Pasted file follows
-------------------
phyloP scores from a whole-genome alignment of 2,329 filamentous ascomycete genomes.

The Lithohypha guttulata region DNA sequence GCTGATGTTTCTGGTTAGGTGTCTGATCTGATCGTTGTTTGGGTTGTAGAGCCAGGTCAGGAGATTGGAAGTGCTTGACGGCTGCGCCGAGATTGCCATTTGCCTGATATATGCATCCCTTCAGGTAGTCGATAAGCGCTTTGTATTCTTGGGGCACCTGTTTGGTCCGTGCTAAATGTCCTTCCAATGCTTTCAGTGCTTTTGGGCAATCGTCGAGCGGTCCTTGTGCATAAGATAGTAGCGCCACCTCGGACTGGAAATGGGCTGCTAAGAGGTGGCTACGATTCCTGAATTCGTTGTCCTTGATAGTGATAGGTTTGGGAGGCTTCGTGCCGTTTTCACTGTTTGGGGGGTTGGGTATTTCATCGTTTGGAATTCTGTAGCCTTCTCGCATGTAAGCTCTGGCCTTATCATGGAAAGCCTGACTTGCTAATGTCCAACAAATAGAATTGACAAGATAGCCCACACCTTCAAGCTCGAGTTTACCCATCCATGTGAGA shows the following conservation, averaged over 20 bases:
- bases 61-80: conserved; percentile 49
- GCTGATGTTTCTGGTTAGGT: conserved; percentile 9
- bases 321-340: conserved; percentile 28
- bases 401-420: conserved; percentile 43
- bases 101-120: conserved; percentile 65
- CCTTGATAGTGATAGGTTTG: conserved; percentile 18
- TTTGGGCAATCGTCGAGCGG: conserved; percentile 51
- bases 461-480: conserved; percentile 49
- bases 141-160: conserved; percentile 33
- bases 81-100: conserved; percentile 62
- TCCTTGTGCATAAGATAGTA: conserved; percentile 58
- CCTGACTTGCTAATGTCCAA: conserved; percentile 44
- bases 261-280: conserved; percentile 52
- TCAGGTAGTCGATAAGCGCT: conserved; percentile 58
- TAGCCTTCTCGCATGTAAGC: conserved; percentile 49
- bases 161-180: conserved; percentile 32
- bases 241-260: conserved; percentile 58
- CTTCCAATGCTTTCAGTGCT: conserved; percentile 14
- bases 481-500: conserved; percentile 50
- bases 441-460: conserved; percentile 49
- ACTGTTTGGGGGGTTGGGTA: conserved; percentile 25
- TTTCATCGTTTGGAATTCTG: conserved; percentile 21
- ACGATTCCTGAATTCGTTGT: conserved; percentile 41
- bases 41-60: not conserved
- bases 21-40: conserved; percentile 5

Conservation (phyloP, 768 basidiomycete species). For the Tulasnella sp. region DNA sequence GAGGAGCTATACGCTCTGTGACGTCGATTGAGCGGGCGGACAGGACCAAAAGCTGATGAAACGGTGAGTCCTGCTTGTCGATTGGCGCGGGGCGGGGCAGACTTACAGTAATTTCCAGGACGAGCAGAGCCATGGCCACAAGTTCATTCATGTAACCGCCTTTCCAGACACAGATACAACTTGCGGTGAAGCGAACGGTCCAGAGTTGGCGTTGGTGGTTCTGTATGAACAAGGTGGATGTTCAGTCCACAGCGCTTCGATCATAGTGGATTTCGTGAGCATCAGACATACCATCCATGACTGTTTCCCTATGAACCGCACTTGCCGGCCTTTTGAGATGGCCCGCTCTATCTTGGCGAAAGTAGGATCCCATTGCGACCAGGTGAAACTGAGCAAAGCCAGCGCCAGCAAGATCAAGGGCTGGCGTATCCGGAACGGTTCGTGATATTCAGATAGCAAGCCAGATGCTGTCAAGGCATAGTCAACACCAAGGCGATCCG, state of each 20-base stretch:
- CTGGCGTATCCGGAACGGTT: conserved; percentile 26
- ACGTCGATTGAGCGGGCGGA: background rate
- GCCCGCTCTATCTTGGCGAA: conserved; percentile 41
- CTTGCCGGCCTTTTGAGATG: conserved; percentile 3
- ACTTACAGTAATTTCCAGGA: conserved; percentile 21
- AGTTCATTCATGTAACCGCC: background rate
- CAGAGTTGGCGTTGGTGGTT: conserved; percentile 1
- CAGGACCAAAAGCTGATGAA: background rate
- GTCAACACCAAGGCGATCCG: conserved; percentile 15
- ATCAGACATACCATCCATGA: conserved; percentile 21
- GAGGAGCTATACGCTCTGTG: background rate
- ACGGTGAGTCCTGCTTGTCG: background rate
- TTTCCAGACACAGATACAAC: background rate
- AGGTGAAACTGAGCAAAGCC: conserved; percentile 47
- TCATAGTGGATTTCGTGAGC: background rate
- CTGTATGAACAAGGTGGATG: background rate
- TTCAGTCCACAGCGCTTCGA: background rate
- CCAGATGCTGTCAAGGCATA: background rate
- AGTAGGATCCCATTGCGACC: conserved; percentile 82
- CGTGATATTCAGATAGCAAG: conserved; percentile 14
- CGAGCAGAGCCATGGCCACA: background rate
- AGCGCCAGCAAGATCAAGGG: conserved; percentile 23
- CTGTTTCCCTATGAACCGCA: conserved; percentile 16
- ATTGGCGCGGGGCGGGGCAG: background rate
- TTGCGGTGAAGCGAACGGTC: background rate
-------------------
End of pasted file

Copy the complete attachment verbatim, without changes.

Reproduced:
phyloP scores from a whole-genome alignment of 2,329 filamentous ascomycete genomes.

The Lithohypha guttulata region DNA sequence GCTGATGTTTCTGGTTAGGTGTCTGATCTGATCGTTGTTTGGGTTGTAGAGCCAGGTCAGGAGATTGGAAGTGCTTGACGGCTGCGCCGAGATTGCCATTTGCCTGATATATGCATCCCTTCAGGTAGTCGATAAGCGCTTTGTATTCTTGGGGCACCTGTTTGGTCCGTGCTAAATGTCCTTCCAATGCTTTCAGTGCTTTTGGGCAATCGTCGAGCGGTCCTTGTGCATAAGATAGTAGCGCCACCTCGGACTGGAAATGGGCTGCTAAGAGGTGGCTACGATTCCTGAATTCGTTGTCCTTGATAGTGATAGGTTTGGGAGGCTTCGTGCCGTTTTCACTGTTTGGGGGGTTGGGTATTTCATCGTTTGGAATTCTGTAGCCTTCTCGCATGTAAGCTCTGGCCTTATCATGGAAAGCCTGACTTGCTAATGTCCAACAAATAGAATTGACAAGATAGCCCACACCTTCAAGCTCGAGTTTACCCATCCATGTGAGA shows the following conservation, averaged over 20 bases:
- bases 61-80: conserved; percentile 49
- GCTGATGTTTCTGGTTAGGT: conserved; percentile 9
- bases 321-340: conserved; percentile 28
- bases 401-420: conserved; percentile 43
- bases 101-120: conserved; percentile 65
- CCTTGATAGTGATAGGTTTG: conserved; percentile 18
- TTTGGGCAATCGTCGAGCGG: conserved; percentile 51
- bases 461-480: conserved; percentile 49
- bases 141-160: conserved; percentile 33
- bases 81-100: conserved; percentile 62
- TCCTTGTGCATAAGATAGTA: conserved; percentile 58
- CCTGACTTGCTAATGTCCAA: conserved; percentile 44
- bases 261-280: conserved; percentile 52
- TCAGGTAGTCGATAAGCGCT: conserved; percentile 58
- TAGCCTTCTCGCATGTAAGC: conserved; percentile 49
- bases 161-180: conserved; percentile 32
- bases 241-260: conserved; percentile 58
- CTTCCAATGCTTTCAGTGCT: conserved; percentile 14
- bases 481-500: conserved; percentile 50
- bases 441-460: conserved; percentile 49
- ACTGTTTGGGGGGTTGGGTA: conserved; percentile 25
- TTTCATCGTTTGGAATTCTG: conserved; percentile 21
- ACGATTCCTGAATTCGTTGT: conserved; percentile 41
- bases 41-60: not conserved
- bases 21-40: conserved; percentile 5

Conservation (phyloP, 768 basidiomycete species). For the Tulasnella sp. region DNA sequence GAGGAGCTATACGCTCTGTGACGTCGATTGAGCGGGCGGACAGGACCAAAAGCTGATGAAACGGTGAGTCCTGCTTGTCGATTGGCGCGGGGCGGGGCAGACTTACAGTAATTTCCAGGACGAGCAGAGCCATGGCCACAAGTTCATTCATGTAACCGCCTTTCCAGACACAGATACAACTTGCGGTGAAGCGAACGGTCCAGAGTTGGCGTTGGTGGTTCTGTATGAACAAGGTGGATGTTCAGTCCACAGCGCTTCGATCATAGTGGATTTCGTGAGCATCAGACATACCATCCATGACTGTTTCCCTATGAACCGCACTTGCCGGCCTTTTGAGATGGCCCGCTCTATCTTGGCGAAAGTAGGATCCCATTGCGACCAGGTGAAACTGAGCAAAGCCAGCGCCAGCAAGATCAAGGGCTGGCGTATCCGGAACGGTTCGTGATATTCAGATAGCAAGCCAGATGCTGTCAAGGCATAGTCAACACCAAGGCGATCCG, state of each 20-base stretch:
- CTGGCGTATCCGGAACGGTT: conserved; percentile 26
- ACGTCGATTGAGCGGGCGGA: background rate
- GCCCGCTCTATCTTGGCGAA: conserved; percentile 41
- CTTGCCGGCCTTTTGAGATG: conserved; percentile 3
- ACTTACAGTAATTTCCAGGA: conserved; percentile 21
- AGTTCATTCATGTAACCGCC: background rate
- CAGAGTTGGCGTTGGTGGTT: conserved; percentile 1
- CAGGACCAAAAGCTGATGAA: background rate
- GTCAACACCAAGGCGATCCG: conserved; percentile 15
- ATCAGACATACCATCCATGA: conserved; percentile 21
- GAGGAGCTATACGCTCTGTG: background rate
- ACGGTGAGTCCTGCTTGTCG: background rate
- TTTCCAGACACAGATACAAC: background rate
- AGGTGAAACTGAGCAAAGCC: conserved; percentile 47
- TCATAGTGGATTTCGTGAGC: background rate
- CTGTATGAACAAGGTGGATG: background rate
- TTCAGTCCACAGCGCTTCGA: background rate
- CCAGATGCTGTCAAGGCATA: background rate
- AGTAGGATCCCATTGCGACC: conserved; percentile 82
- CGTGATATTCAGATAGCAAG: conserved; percentile 14
- CGAGCAGAGCCATGGCCACA: background rate
- AGCGCCAGCAAGATCAAGGG: conserved; percentile 23
- CTGTTTCCCTATGAACCGCA: conserved; percentile 16
- ATTGGCGCGGGGCGGGGCAG: background rate
- TTGCGGTGAAGCGAACGGTC: background rate